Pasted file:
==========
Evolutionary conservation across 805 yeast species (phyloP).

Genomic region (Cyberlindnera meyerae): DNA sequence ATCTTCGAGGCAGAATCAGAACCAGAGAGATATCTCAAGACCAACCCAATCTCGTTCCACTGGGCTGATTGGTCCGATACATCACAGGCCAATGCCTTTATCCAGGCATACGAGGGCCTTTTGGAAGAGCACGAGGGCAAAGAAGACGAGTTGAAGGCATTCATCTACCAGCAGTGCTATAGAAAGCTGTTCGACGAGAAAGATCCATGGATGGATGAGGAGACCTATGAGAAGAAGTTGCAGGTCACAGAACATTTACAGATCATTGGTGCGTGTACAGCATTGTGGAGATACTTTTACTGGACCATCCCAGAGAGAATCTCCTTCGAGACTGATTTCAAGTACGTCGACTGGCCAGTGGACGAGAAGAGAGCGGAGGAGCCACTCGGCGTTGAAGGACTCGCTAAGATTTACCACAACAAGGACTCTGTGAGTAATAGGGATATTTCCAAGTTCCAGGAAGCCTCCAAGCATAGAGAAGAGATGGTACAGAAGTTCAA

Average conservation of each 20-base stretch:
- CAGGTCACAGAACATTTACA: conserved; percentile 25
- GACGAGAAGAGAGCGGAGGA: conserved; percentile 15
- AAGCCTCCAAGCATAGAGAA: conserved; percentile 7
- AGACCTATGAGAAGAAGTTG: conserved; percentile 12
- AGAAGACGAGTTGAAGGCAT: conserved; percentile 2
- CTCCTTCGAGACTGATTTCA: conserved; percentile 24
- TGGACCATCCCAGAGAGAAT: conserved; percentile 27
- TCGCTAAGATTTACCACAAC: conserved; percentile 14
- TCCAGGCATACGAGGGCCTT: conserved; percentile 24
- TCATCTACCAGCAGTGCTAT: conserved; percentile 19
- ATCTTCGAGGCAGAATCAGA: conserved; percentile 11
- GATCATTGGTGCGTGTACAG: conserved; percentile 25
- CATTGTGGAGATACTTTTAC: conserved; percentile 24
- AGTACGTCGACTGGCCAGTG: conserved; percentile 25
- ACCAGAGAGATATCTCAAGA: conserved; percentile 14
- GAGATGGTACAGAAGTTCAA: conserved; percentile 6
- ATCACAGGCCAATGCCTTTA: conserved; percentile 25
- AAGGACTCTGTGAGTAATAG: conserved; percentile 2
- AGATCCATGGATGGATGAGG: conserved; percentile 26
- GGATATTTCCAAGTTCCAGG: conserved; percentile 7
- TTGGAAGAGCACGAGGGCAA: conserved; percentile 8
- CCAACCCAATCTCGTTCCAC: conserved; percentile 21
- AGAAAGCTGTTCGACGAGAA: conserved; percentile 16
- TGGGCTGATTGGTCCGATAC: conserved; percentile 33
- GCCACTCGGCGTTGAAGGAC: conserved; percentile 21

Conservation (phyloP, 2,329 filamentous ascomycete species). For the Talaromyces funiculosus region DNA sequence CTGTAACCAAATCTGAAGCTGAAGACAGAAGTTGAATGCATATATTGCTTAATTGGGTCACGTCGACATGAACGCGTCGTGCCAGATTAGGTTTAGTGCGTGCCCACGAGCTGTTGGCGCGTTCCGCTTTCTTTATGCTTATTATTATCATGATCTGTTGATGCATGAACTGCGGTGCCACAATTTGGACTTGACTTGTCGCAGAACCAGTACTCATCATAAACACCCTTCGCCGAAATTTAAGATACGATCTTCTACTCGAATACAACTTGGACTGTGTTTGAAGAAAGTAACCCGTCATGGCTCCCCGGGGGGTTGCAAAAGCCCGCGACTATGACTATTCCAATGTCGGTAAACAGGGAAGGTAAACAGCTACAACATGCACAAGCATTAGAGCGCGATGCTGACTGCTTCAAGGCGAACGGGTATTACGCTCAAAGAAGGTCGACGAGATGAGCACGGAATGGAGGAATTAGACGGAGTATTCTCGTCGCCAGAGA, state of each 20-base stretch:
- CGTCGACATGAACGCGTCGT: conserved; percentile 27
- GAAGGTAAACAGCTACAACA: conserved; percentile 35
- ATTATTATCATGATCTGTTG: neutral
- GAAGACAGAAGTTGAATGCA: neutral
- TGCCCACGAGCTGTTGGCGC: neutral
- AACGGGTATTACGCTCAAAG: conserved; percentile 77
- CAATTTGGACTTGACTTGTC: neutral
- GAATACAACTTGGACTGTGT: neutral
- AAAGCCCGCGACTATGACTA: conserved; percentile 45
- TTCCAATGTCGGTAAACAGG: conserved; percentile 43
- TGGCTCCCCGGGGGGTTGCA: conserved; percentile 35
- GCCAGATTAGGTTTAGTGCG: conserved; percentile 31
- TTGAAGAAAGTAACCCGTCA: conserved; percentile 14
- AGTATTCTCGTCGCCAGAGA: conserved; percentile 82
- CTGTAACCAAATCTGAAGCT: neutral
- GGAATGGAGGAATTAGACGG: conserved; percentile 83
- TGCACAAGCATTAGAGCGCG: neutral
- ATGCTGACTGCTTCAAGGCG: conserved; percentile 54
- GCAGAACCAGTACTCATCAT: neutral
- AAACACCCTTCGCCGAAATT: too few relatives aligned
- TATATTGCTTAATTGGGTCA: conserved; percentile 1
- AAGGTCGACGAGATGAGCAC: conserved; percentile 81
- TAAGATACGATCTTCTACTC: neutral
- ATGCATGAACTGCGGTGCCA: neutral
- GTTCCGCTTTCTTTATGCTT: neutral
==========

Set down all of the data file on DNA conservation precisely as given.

Evolutionary conservation across 805 yeast species (phyloP).

Genomic region (Cyberlindnera meyerae): DNA sequence ATCTTCGAGGCAGAATCAGAACCAGAGAGATATCTCAAGACCAACCCAATCTCGTTCCACTGGGCTGATTGGTCCGATACATCACAGGCCAATGCCTTTATCCAGGCATACGAGGGCCTTTTGGAAGAGCACGAGGGCAAAGAAGACGAGTTGAAGGCATTCATCTACCAGCAGTGCTATAGAAAGCTGTTCGACGAGAAAGATCCATGGATGGATGAGGAGACCTATGAGAAGAAGTTGCAGGTCACAGAACATTTACAGATCATTGGTGCGTGTACAGCATTGTGGAGATACTTTTACTGGACCATCCCAGAGAGAATCTCCTTCGAGACTGATTTCAAGTACGTCGACTGGCCAGTGGACGAGAAGAGAGCGGAGGAGCCACTCGGCGTTGAAGGACTCGCTAAGATTTACCACAACAAGGACTCTGTGAGTAATAGGGATATTTCCAAGTTCCAGGAAGCCTCCAAGCATAGAGAAGAGATGGTACAGAAGTTCAA

Average conservation of each 20-base stretch:
- CAGGTCACAGAACATTTACA: conserved; percentile 25
- GACGAGAAGAGAGCGGAGGA: conserved; percentile 15
- AAGCCTCCAAGCATAGAGAA: conserved; percentile 7
- AGACCTATGAGAAGAAGTTG: conserved; percentile 12
- AGAAGACGAGTTGAAGGCAT: conserved; percentile 2
- CTCCTTCGAGACTGATTTCA: conserved; percentile 24
- TGGACCATCCCAGAGAGAAT: conserved; percentile 27
- TCGCTAAGATTTACCACAAC: conserved; percentile 14
- TCCAGGCATACGAGGGCCTT: conserved; percentile 24
- TCATCTACCAGCAGTGCTAT: conserved; percentile 19
- ATCTTCGAGGCAGAATCAGA: conserved; percentile 11
- GATCATTGGTGCGTGTACAG: conserved; percentile 25
- CATTGTGGAGATACTTTTAC: conserved; percentile 24
- AGTACGTCGACTGGCCAGTG: conserved; percentile 25
- ACCAGAGAGATATCTCAAGA: conserved; percentile 14
- GAGATGGTACAGAAGTTCAA: conserved; percentile 6
- ATCACAGGCCAATGCCTTTA: conserved; percentile 25
- AAGGACTCTGTGAGTAATAG: conserved; percentile 2
- AGATCCATGGATGGATGAGG: conserved; percentile 26
- GGATATTTCCAAGTTCCAGG: conserved; percentile 7
- TTGGAAGAGCACGAGGGCAA: conserved; percentile 8
- CCAACCCAATCTCGTTCCAC: conserved; percentile 21
- AGAAAGCTGTTCGACGAGAA: conserved; percentile 16
- TGGGCTGATTGGTCCGATAC: conserved; percentile 33
- GCCACTCGGCGTTGAAGGAC: conserved; percentile 21

Conservation (phyloP, 2,329 filamentous ascomycete species). For the Talaromyces funiculosus region DNA sequence CTGTAACCAAATCTGAAGCTGAAGACAGAAGTTGAATGCATATATTGCTTAATTGGGTCACGTCGACATGAACGCGTCGTGCCAGATTAGGTTTAGTGCGTGCCCACGAGCTGTTGGCGCGTTCCGCTTTCTTTATGCTTATTATTATCATGATCTGTTGATGCATGAACTGCGGTGCCACAATTTGGACTTGACTTGTCGCAGAACCAGTACTCATCATAAACACCCTTCGCCGAAATTTAAGATACGATCTTCTACTCGAATACAACTTGGACTGTGTTTGAAGAAAGTAACCCGTCATGGCTCCCCGGGGGGTTGCAAAAGCCCGCGACTATGACTATTCCAATGTCGGTAAACAGGGAAGGTAAACAGCTACAACATGCACAAGCATTAGAGCGCGATGCTGACTGCTTCAAGGCGAACGGGTATTACGCTCAAAGAAGGTCGACGAGATGAGCACGGAATGGAGGAATTAGACGGAGTATTCTCGTCGCCAGAGA, state of each 20-base stretch:
- CGTCGACATGAACGCGTCGT: conserved; percentile 27
- GAAGGTAAACAGCTACAACA: conserved; percentile 35
- ATTATTATCATGATCTGTTG: neutral
- GAAGACAGAAGTTGAATGCA: neutral
- TGCCCACGAGCTGTTGGCGC: neutral
- AACGGGTATTACGCTCAAAG: conserved; percentile 77
- CAATTTGGACTTGACTTGTC: neutral
- GAATACAACTTGGACTGTGT: neutral
- AAAGCCCGCGACTATGACTA: conserved; percentile 45
- TTCCAATGTCGGTAAACAGG: conserved; percentile 43
- TGGCTCCCCGGGGGGTTGCA: conserved; percentile 35
- GCCAGATTAGGTTTAGTGCG: conserved; percentile 31
- TTGAAGAAAGTAACCCGTCA: conserved; percentile 14
- AGTATTCTCGTCGCCAGAGA: conserved; percentile 82
- CTGTAACCAAATCTGAAGCT: neutral
- GGAATGGAGGAATTAGACGG: conserved; percentile 83
- TGCACAAGCATTAGAGCGCG: neutral
- ATGCTGACTGCTTCAAGGCG: conserved; percentile 54
- GCAGAACCAGTACTCATCAT: neutral
- AAACACCCTTCGCCGAAATT: too few relatives aligned
- TATATTGCTTAATTGGGTCA: conserved; percentile 1
- AAGGTCGACGAGATGAGCAC: conserved; percentile 81
- TAAGATACGATCTTCTACTC: neutral
- ATGCATGAACTGCGGTGCCA: neutral
- GTTCCGCTTTCTTTATGCTT: neutral